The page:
Summer is Here! It’s Time For Some #SPF20

I’ve been in education for about 30 years, but today happens to be the last day of school of my 20th year working in my district. I’ve done a lot in 20 years here. I taught special education resource room and in-class support. I taught every elementary grade level. I was an elementary computer teacher, and I’ve been a district Technology Integration Specialist for the past three years. I ran a STEM Club called STEAMMakers. I’ve brought in new programs, secured grants, and started district-wide initiatives. I even went back to college and got certified as a school administrator three years ago.

I couldn’t have done all of this if I didn’t fully embrace a perpetual love of learning. I am ridiculously addicted to learning new things – to keeping my mind active, staying cutting edge, and continually working toward self-improvement. It really is an obsession. But there’s more – I have a second “affliction”. I am insatiably passionate about teaching it all to others.

The teachers throughout my district depend on me to be an edtech expert. I serve as a team mentor and bring new resources, skills, ideas, and learning to the other Technology Integration Specialists in my district. I now own my own edtech consulting business, Integration Innovation, LLC. I do presentations for thousands of attendees nationally and even internationally. I owe it to all of these people to stay current and really be a powerhouse resource for edtech learning.

So on this first day of summer of my 20th year in my district, I’m kicking off this summer by setting a goal called #SPF20. It stands for summer professional fun! The fun part is obvious, and the 20 means that I intend to learn or deepen my learning of 20 edtech things by the time I go back to school. Some of these things are brand new to me, and have just been things ‘on my radar’ that I knew I wanted to learn when I could find the time. Many of these goals are platforms or tools with which I’m already familiar, but I really want to dive deeper and become more of an expert. I also want to curate dynamic presentations based on what I learn.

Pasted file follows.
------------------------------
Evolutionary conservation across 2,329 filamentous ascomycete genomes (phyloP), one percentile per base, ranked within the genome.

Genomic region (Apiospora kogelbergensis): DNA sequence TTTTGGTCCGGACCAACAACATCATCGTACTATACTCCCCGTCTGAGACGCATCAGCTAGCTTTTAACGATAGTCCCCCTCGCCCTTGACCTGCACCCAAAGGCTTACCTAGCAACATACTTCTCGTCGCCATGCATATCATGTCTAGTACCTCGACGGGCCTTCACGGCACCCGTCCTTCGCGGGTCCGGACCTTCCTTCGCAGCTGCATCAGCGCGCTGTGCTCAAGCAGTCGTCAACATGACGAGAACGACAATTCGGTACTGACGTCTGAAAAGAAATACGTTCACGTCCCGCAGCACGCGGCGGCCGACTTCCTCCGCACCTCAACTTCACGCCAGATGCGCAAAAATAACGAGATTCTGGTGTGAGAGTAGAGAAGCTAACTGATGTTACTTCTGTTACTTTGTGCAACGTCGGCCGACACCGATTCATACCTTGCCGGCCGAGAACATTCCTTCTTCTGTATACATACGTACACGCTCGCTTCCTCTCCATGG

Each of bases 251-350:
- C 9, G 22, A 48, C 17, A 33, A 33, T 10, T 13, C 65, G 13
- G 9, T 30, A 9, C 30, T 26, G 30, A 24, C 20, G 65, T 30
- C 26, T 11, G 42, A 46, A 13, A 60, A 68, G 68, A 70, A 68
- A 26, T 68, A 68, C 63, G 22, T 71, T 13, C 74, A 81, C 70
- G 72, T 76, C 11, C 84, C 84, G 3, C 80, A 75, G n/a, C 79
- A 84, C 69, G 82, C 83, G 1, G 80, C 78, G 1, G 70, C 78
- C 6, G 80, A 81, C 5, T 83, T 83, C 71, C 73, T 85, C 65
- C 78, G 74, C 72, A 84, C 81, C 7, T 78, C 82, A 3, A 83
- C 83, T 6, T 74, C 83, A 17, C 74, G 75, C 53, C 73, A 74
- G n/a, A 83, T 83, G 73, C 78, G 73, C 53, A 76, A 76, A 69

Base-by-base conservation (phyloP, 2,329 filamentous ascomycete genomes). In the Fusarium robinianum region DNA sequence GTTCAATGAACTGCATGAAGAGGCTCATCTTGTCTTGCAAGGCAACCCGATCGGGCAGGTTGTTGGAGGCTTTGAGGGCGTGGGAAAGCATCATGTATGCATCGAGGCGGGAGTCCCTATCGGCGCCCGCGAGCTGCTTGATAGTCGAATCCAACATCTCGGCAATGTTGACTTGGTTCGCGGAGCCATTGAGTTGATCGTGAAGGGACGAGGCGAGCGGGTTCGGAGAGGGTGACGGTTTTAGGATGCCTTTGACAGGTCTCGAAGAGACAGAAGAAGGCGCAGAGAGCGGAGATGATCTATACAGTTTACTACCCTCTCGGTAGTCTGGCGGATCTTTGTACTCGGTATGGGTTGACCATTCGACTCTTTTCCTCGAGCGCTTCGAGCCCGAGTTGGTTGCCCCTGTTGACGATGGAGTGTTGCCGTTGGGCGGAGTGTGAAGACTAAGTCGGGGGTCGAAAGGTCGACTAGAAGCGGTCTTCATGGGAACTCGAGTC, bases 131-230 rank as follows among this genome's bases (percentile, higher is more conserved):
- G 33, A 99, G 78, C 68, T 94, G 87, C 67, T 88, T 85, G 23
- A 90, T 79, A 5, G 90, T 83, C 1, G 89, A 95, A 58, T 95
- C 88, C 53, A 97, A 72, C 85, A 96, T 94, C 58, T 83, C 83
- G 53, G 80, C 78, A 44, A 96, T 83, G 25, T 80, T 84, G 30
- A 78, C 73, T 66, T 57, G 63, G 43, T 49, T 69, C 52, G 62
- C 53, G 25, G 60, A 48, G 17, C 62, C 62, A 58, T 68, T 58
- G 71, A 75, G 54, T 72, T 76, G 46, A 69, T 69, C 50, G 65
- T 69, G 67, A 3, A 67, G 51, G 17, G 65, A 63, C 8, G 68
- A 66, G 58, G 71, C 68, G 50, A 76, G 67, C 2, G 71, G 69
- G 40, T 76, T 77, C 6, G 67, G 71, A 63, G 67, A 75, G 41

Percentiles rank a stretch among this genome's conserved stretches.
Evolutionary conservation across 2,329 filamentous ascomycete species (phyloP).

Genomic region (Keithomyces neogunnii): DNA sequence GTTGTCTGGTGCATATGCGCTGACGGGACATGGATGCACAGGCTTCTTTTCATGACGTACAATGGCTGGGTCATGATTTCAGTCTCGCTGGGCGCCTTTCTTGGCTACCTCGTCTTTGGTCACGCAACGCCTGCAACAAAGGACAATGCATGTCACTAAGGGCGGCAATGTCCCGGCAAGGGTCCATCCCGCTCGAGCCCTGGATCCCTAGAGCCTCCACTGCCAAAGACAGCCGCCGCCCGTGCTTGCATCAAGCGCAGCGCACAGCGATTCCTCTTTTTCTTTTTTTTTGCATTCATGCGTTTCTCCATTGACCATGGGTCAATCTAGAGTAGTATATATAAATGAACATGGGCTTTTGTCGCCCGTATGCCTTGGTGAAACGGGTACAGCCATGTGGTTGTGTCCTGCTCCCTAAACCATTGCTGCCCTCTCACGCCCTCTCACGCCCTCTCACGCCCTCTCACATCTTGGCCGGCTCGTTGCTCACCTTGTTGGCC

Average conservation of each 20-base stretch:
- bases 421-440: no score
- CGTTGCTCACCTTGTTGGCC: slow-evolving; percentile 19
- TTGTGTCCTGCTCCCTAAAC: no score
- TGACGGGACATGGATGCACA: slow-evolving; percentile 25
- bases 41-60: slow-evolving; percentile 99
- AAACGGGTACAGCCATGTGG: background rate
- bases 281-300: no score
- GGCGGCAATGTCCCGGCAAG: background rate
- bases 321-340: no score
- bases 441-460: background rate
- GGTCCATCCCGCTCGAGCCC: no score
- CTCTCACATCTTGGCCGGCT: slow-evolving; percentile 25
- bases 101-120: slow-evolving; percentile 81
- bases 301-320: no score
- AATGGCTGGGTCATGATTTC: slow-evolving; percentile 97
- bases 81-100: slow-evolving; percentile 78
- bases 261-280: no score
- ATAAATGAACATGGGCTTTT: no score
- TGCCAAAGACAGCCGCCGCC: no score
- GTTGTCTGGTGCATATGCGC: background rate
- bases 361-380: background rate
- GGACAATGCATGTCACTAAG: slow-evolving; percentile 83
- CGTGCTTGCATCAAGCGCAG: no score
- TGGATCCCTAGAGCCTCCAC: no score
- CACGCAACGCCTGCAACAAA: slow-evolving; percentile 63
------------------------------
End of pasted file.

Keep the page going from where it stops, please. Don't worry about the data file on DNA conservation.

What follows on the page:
Why 20? Well, it is originally inspired by the celebration of my 20th year in one district, but it’s also based on the fact that I have just about 10 weeks of summer vacation. That means that I can pointedly learn two new things each week. I first I thought that number sounded too low, but the more I thought about it the more I realize that it’s a really good balance. If I had made it #SPF50, I’d dabble in a lot, but not really become an expert at anything…and I’m craving expertise this summer. Balance is something I’m working on in my life, so 20 it is! If I learn something new on a Monday, and something else on Thursday, I have all those other days of the week to:

    Just spread out the learning – go deeper into my inquiry, or just wake up the next day and explore things I wondered about after reflecting